top of page

Staying Focused in a Busy, Distracting World

Parsha Chayei Sarah: Bereshith/Genesis 23:1 - 25:18


How many times has someone told you how busy they were? How many times have you said how busy you are?

Everyone’s busy these days. There’s so much to do, so much to get done, so much needing our attention.

It’s easy to get caught up in all that we have to do and lose our focus. It’s easy to get our priorities mixed up in the middle of all the responsibilities that we have to juggle.

In this week’s parsha (Chayei Sarah), our forefather Yitshaq (Isaac) gives us the perfect example of what we should do to stay focused in our daily life.

Bereshith/Genesis 24:63 "And Yitshaq went out to meditate in the field in the evening. And he lifted his eyes..."

What did Yitshaq do?

First, he “went out.” He took a break from whatever he was doing and left. He didn’t stay in his usual surroundings, he left and went somewhere else.

Where? He went out into the field. The field is like the countryside. It’s a place that’s wide open with nothing obstructing your view of Heaven. A place that’s quiet and peaceful. Yitshaq went out - away from the hustle and bustle, away from the busyness, away from all the distractions - to a quiet place where he could see Above.

When did Yitshaq go out? In the evening. The Hebrew actually indicates as it turned toward evening. So, it was probably late afternoon as the evening approached, as the day gradually turned from day to night (but before nightfall).

What did he do in the field? He lifted his eyes. When he lifted his eyes, he connected with the One Above. He prayed to YAHUAH.

He also meditated. Meditate means to think deeply, to be pensive. Yitshaq not only prayed in the field, but he also took the time to just think.

Putting it into Practice

When something is recorded in the Torah, it’s a lesson for us. So, late in the afternoon, we need to do exactly what Yitshaq did.

First, we need to take a break and go out. Yes, when you’re busy. Yes, when you still have so much to do before the day’s end. Yes, when you’re probably someplace that isn’t too conducive to set-apartness. This is precisely when we should stop and go someplace to pray.

In the morning and at night, it’s easy (or at least easier) to stop and pray. The day either hasn’t started yet, or the day’s activities are over. Our to-do list either hasn’t been made yet, or it’s all checked off.

The distractions in the morning and at night are much less. We’re either winding up or winding down but not in the middle of all the action. We’re most likely at home, instead of at work or out and about. Morning and night prayers are just a little easier to do.

But for the afternoon prayer, we have to stop right in the midst of it all - in the middle of our busyness, in the middle of our to-do list, when we’re at work or busy with the kids. At the time of day when it’s the hardest to take a break, that’s exactly what YAH wants us to do.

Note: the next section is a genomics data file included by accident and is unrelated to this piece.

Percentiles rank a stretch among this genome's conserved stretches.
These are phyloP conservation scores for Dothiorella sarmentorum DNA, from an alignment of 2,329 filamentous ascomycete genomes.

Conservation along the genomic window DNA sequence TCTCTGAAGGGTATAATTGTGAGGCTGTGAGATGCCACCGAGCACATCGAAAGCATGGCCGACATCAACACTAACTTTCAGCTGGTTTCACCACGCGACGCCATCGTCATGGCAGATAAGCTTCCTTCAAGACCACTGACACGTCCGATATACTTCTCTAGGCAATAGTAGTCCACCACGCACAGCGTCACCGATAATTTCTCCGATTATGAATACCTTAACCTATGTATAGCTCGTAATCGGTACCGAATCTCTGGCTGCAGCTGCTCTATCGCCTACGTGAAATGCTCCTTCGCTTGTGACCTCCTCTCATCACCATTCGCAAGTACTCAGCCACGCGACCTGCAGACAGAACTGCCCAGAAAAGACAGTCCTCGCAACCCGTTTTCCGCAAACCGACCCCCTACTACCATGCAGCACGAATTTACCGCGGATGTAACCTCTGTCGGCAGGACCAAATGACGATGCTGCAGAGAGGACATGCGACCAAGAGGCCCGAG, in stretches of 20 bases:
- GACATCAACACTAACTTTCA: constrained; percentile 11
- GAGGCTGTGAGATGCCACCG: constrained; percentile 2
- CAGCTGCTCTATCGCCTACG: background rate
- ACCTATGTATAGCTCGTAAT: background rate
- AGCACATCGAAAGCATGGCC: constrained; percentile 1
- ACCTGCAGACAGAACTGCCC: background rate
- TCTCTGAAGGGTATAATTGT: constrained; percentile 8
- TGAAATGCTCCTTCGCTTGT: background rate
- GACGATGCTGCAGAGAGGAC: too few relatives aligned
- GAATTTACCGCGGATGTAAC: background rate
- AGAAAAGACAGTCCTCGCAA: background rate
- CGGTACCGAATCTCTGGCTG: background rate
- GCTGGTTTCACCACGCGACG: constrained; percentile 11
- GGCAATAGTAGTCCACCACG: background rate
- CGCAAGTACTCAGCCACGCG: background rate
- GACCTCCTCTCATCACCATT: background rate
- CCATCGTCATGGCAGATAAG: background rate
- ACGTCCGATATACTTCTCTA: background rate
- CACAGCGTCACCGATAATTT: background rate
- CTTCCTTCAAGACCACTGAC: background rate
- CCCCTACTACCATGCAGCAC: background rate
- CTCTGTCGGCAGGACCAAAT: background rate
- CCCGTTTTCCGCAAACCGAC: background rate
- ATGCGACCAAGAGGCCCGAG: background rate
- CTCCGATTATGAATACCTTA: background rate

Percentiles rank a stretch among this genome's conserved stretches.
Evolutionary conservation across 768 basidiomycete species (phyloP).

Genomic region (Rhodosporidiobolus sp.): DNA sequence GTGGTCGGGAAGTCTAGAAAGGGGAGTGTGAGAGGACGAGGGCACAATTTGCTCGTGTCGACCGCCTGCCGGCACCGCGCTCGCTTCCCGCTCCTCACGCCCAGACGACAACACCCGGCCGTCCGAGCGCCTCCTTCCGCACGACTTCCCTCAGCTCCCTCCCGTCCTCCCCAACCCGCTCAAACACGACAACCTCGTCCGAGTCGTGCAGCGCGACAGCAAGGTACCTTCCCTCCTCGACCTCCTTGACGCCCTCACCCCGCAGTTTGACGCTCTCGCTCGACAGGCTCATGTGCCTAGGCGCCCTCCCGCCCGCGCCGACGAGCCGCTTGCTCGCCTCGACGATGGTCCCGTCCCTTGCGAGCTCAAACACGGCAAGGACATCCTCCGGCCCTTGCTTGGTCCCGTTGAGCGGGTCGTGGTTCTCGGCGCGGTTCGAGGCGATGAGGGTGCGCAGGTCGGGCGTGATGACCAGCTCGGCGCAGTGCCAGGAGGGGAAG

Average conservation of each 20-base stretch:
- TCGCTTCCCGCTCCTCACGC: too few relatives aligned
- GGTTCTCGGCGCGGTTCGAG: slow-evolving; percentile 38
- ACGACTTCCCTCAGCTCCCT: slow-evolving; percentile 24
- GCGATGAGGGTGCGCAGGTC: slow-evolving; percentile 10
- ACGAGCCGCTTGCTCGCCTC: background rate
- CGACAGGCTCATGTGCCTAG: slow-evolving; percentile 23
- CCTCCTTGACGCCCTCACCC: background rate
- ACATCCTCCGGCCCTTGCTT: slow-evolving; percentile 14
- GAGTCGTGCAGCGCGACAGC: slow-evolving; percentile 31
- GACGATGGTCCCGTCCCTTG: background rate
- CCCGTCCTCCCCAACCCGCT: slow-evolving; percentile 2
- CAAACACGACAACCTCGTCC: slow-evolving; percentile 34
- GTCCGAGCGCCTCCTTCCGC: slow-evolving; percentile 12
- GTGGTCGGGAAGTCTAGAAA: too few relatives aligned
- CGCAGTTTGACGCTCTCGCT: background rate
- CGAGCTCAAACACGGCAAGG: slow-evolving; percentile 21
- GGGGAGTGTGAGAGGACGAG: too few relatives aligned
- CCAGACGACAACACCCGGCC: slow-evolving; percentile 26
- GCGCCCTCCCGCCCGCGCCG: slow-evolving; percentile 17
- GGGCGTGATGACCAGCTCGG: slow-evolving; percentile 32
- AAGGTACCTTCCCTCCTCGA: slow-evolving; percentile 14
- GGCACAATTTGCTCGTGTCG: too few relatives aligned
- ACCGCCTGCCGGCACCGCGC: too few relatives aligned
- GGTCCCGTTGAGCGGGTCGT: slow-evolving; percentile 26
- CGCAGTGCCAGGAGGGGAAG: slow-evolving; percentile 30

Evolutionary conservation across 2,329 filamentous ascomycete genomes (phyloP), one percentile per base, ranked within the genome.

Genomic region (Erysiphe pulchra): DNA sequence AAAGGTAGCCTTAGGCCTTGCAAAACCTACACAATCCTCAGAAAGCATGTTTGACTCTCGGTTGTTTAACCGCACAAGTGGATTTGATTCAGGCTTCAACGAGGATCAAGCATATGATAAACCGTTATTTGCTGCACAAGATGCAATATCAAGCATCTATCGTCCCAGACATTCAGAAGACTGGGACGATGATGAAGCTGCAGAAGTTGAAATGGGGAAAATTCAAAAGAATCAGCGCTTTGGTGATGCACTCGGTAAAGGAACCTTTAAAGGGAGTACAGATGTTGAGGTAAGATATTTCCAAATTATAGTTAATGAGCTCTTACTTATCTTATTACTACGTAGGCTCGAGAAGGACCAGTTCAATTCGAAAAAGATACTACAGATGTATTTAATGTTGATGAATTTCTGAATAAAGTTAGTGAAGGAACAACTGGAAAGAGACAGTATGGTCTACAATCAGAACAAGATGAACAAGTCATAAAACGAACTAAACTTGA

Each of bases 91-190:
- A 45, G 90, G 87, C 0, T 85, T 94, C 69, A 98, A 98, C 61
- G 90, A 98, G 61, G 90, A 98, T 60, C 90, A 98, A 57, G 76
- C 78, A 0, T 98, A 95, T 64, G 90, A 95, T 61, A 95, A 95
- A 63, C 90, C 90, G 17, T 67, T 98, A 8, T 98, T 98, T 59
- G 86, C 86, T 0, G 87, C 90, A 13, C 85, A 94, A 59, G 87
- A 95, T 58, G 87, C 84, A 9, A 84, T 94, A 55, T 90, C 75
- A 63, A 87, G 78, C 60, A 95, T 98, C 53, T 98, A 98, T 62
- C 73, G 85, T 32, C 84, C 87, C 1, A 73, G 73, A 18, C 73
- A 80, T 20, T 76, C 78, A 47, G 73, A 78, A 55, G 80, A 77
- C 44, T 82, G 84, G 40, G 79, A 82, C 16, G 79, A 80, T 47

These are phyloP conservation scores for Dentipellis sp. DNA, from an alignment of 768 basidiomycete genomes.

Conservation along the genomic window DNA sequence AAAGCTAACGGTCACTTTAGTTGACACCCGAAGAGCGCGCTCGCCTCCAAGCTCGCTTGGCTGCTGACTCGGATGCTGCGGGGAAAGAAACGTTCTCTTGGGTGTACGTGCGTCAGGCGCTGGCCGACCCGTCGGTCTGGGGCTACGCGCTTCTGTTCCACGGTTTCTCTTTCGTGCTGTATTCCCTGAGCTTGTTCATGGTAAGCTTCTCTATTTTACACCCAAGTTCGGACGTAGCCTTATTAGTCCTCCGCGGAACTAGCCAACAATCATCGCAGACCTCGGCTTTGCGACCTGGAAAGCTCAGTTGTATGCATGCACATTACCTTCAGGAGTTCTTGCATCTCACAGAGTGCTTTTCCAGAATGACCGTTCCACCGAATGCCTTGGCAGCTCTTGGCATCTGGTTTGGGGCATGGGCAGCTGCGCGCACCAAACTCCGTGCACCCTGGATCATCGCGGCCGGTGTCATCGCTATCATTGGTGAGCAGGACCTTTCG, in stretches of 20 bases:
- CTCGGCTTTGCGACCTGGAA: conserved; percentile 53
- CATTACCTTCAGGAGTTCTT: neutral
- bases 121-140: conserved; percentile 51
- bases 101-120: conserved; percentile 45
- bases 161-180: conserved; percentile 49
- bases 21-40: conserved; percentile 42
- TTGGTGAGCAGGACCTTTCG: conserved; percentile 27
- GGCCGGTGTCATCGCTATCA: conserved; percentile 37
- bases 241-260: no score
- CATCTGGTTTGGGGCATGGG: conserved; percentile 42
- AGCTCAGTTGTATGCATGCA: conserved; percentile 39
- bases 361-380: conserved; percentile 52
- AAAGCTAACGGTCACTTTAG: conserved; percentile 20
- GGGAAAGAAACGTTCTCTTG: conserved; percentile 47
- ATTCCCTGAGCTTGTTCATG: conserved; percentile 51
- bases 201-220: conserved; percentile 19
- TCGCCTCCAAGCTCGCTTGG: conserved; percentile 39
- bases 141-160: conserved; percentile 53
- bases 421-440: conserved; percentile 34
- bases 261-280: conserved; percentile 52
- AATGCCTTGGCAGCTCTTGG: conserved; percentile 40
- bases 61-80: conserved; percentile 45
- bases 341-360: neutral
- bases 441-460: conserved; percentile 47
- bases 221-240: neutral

Then, we have to go out to our ‘field.’ We have to step away from whatever we’re doing, wherever we are and go find a quiet place where we can see Heaven above. In other words, find a place where you can focus on YAH. This could be an empty office, your car, a park bench - any place that’s quiet and away from whatever you’re currently busy doing.

Then, we lift up our eyes to YAH. This is how we return to our primary focus in life. This is what keeps us from getting caught up in everything else going on around us and mixing up our priorities.

We have to remember why we’re here. We’re not here on this earth just to be busy. We’re not here just to work, to pay bills, to run errands, to be entertained, or to just find the next thing to do. We’re here to have a relationship with YAHUAH.

So, in the middle of ‘life,’ stop and lift your eyes. Take a break from all the things that consume your energy and attention, and refocus on what’s really important. Refocus on your actual purpose in life, why you were placed here.

Lift your eyes, and talk to YAHUAH. 'Work' on your relationship with your Father and Creator.

Give YAH thanks and praise, and ask Him for whatever help you - or somebody else - needs.

Then, after we’ve finished praying, we meditate. We don't just jump up and run back to whatever we were doing. Take a few moments to just sit...and think.

These quiet moments after prayer are very important. It is in these moments that YAH speaks to us. He’ll give us understanding on things that are puzzling us, solutions to our problems, answers to our questions, and clarity and guidance in our confusion. Those thoughts that 'pop' into our head and just seem to suddenly make everything right - that’s His voice speaking to our soul. Take the time to listen.

The adversary's #1 tactic is to keep us busy and distracted.

Why? Because it keeps us from connecting to our Creator.

Without connecting to YAH, we can’t fulfill our purpose, which is to have a relationship with Him, and without connecting to YAH, we can’t hear from Him, which keeps us from receiving the help we need.

YAHUAH gave us the afternoon prayer to combat the adversary’s weapon, to make us stop and connect to our Creator. It’s probably the hardest prayer to put into practice, but our forefather Yitshaq set the example for us, for the set-apart nation of Yisrael.

He taught us exactly what we need to do:

Stop in the middle of your day,

go out to a quiet place,

lift your eyes to Heaven,


...and think.

This will help us to stay focused in a busy, distracting world.

Related Posts

See All


bottom of page